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GlobalFoundries is getting $30 million to upgrade its Vermont plant, and hopes more federal money is on the way

The entrance to a manufacturing complex with an awning and a white sign with orange lettering above that reads "GlobalFoundries."
Henry Epp
Vermont Public
GlobalFoundries is receiving $30 million from the federal government to make upgrades at its facility in Essex Junction, seen here. The company hopes to soon receive even more money from a recently-passed semiconductor bill.

On Monday, Sen. Patrick Leahy joined leaders of GlobalFoundries to announce a $30 million award to help the company manufacture a new type of semiconductor at its facility in Essex Junction. If the company gets its way, there could soon be much more government money infused into the 65-year-old computer chip plant.

To help put this news in context, Vermont Public’s business and economy reporter Henry Epp spoke to Anna Van Dine on our daily news podcast, The Frequency.

Anna Van Dine: Henry, you were at the event where GlobalFoundries’ CEO made this announcement. Why are they getting this money, and what did they say its going to be used for?

Henry Epp: So, this is $30 million from last year’s federal budget. It's going to be used to scale up manufacturing of what are known as gallium nitride (GaN) semiconductors at the Essex plant. To remind folks, semiconductors are small chips that are the foundation of all kinds of technology, like smartphones, computers, wireless infrastructure and cars. Basically, this funding is going to help GlobalFoundries make a new kind of chip that the company says will go into things like new smartphones, electric vehicles and solar arrays.

Semiconductors are made on wafers, which are classified by their size. And the size of wafer that's made in Essex is smaller than a lot of other semiconductor plants around the world. But that will actually work well for these GaN chips, according to the company. The bottom line is that this $30 million in federal funding could allow the Essex plant to fill a new niche, which could keep this plant productive. It won't necessarily expand the workforce a great deal, but it could preserve existing jobs there.

Okay, so it sounds like some upgrades are coming to the plant, which has been around since the late 1950s. Can you remind us how the place has changed in recent decades?

Yeah, so it was owned by IBM for a very long time and had a peak workforce of about 8,500 people in the early 2000s. It was an innovator in semiconductor technology for years and a huge economic driver for this state.

But it saw years of decline in recent decades, to the point that IBM actually paid GlobalFoundries to take the plant off its hands about seven years ago. And when that happened, there was a lot of uncertainty about the plant's future. You know, would GlobalFoundries be committed to Vermont in the way that IBM had been?

More from Vermont Public: GlobalFoundries is growing amid the chip shortage. But is it committed to Vermont?

Despite some initial layoffs, GlobalFoundries has stuck around, though the headcount is much lower than it once was. There are about 2,000 employees there now. But recently, the dynamics in the semiconductor industry have changed. We've all heard about the chip shortage in recent years, and there's been this big emphasis from the federal government under the Biden administration on bolstering domestic manufacturing of semiconductors. And that gives new value even to older chip plants, like the one in Essex.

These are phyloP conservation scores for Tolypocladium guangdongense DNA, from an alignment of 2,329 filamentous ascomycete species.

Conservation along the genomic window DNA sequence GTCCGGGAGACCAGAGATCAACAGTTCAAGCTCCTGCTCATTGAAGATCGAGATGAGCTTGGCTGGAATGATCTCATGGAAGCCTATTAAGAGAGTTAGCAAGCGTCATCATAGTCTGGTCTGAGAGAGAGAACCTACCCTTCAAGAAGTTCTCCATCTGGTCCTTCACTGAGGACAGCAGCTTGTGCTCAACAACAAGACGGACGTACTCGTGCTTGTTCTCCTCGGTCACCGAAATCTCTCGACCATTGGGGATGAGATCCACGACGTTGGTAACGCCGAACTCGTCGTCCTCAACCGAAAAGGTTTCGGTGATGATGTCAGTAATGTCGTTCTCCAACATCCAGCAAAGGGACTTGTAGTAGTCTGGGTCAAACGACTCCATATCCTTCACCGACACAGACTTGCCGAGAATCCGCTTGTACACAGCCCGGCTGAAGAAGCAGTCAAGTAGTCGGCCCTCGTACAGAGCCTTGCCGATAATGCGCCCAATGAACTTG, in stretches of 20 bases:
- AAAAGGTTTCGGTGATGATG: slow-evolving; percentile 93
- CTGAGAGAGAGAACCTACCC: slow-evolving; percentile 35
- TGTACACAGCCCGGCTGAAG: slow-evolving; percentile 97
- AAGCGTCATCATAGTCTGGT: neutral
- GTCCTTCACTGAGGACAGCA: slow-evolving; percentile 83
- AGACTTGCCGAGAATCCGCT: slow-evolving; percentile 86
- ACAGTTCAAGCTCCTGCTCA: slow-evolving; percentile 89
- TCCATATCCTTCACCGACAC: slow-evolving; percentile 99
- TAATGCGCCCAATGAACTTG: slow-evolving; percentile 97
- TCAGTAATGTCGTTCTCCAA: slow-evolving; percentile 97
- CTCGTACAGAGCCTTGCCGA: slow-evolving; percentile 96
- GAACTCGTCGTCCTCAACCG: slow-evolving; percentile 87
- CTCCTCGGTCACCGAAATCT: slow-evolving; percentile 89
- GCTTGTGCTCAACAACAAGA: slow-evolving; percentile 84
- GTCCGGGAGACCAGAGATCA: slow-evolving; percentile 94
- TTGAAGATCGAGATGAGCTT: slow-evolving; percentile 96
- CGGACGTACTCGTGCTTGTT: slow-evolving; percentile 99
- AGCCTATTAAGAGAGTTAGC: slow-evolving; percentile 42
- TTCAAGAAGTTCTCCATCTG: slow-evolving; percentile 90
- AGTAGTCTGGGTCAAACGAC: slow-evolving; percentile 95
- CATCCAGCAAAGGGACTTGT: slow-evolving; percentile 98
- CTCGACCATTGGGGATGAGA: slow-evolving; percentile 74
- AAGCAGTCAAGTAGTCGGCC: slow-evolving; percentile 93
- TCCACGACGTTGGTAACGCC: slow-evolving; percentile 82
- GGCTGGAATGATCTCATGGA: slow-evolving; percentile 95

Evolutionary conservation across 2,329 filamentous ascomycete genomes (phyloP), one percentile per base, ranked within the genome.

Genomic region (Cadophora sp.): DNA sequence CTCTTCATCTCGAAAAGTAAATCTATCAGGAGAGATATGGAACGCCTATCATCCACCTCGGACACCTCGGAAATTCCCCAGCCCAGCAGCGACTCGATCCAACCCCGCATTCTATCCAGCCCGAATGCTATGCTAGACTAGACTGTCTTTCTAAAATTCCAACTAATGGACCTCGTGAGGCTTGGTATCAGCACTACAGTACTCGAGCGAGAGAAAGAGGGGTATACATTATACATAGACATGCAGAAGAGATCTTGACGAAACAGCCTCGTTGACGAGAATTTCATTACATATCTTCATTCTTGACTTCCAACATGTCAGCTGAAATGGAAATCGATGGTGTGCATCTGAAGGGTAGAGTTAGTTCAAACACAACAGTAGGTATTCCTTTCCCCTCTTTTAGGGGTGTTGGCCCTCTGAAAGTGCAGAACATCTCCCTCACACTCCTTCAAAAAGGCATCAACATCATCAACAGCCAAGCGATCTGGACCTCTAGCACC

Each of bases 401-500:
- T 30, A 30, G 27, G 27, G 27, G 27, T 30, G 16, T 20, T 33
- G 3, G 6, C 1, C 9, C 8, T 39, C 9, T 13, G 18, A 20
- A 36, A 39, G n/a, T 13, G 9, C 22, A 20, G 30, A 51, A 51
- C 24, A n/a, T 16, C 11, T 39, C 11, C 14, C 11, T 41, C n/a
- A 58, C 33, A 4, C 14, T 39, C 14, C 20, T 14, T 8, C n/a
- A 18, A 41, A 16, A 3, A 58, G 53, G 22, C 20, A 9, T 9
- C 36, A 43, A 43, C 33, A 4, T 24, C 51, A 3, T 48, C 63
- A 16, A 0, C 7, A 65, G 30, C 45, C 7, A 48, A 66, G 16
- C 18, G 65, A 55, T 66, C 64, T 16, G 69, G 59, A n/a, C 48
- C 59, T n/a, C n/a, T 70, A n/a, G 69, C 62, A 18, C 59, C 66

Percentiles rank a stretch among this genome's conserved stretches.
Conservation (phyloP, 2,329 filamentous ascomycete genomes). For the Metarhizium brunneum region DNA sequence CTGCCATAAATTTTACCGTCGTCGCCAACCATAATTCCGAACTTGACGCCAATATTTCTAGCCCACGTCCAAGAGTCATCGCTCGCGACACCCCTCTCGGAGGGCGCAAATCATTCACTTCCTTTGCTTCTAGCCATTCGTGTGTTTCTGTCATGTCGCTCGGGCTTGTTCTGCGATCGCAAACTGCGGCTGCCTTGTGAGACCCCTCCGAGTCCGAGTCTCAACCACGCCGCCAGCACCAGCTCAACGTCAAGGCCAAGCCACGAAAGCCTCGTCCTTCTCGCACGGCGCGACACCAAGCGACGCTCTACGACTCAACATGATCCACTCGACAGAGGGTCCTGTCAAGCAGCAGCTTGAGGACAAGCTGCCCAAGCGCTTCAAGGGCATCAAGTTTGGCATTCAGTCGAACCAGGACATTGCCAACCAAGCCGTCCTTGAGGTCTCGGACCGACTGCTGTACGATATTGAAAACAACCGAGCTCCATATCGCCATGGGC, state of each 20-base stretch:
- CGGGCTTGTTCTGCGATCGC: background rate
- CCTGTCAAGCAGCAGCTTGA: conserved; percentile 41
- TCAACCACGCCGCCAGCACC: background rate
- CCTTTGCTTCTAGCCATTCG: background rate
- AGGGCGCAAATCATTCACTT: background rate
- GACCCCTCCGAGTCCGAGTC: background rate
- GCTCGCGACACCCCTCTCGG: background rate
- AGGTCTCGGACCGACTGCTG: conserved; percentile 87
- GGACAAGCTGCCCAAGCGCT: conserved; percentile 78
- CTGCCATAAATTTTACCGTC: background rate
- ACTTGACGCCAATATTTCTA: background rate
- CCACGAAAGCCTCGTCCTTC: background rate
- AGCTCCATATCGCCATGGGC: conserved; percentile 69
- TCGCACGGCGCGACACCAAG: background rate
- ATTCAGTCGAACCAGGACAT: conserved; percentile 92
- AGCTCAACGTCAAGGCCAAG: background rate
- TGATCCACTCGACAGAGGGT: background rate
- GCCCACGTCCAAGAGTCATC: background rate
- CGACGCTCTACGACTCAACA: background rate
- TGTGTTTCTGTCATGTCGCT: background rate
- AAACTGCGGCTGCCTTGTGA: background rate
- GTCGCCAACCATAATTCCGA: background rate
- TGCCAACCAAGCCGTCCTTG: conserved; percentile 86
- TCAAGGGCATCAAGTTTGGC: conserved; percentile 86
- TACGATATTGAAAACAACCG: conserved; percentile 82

Overall, this sounds like pretty good news for GlobalFoundries. The company is based in upstate New York and has other plans around the globe. So, how much might this solidify their commitment to Vermont?

Well, you know, it's been years since their CEO, Tom Caulfield, has held a public event at the Essex Junction plant. So just the fact that he made the trip up here feels significant. And, you know, he said the right things: That GlobalFoundries has invested $750 million into this facility, and that it plans to do even more. I asked Sen. Patrick Leahy about whether he feels confident in GlobalFoundries commitment to Vermont, and here was his response:

 "The amount of money they put in here, they certainly didn't do that just to make us feel good. They are committed," Leahy said.

CEO Tom Caulfield wants to make more upgrades in Essex with funding from the recent CHIPS Act, which President Joe Biden signed over the summer. This will invest $52 billion in the domestic semiconductor industry, and Caulfield hopes some of that is going to come to Essex.

"The CHIPS bill will help us modernize, get some upgrades on equipment that will make it more productive," he said. "It would create more competitiveness.”

It's not clear how much Essex could receive but Leahy said it could be in the 10s of millions of dollars. That funding will start to get doled out in the coming months, so we'll learn more soon.

More from Vermont Public: What the federal semiconductor bill could mean for GlobalFoundries

Speaking of Sen. Leahy, he was hospitalized just last week. So, aside from excited about semiconductors, how did he seem?

You know, he seemed pretty good. He spoke for about 10 minutes. He also took questions from reporters and hung around for a long time to speak with other folks who were at this event. He noted that he's had to relearn how to walk, in his words, after undergoing hip surgery back in June. On Monday, he was walking and standing when he spoke. It's hard to say for sure, but he appeared to be doing well.

Have questions, comments or tips? Send us a message or get in touch with reporter Henry Epp:


Henry worked for Vermont Public as a reporter from 2017 to 2023.
Anna worked for Vermont Public from 2019 through 2023 as a reporter and co-host of the daily news podcast, The Frequency.
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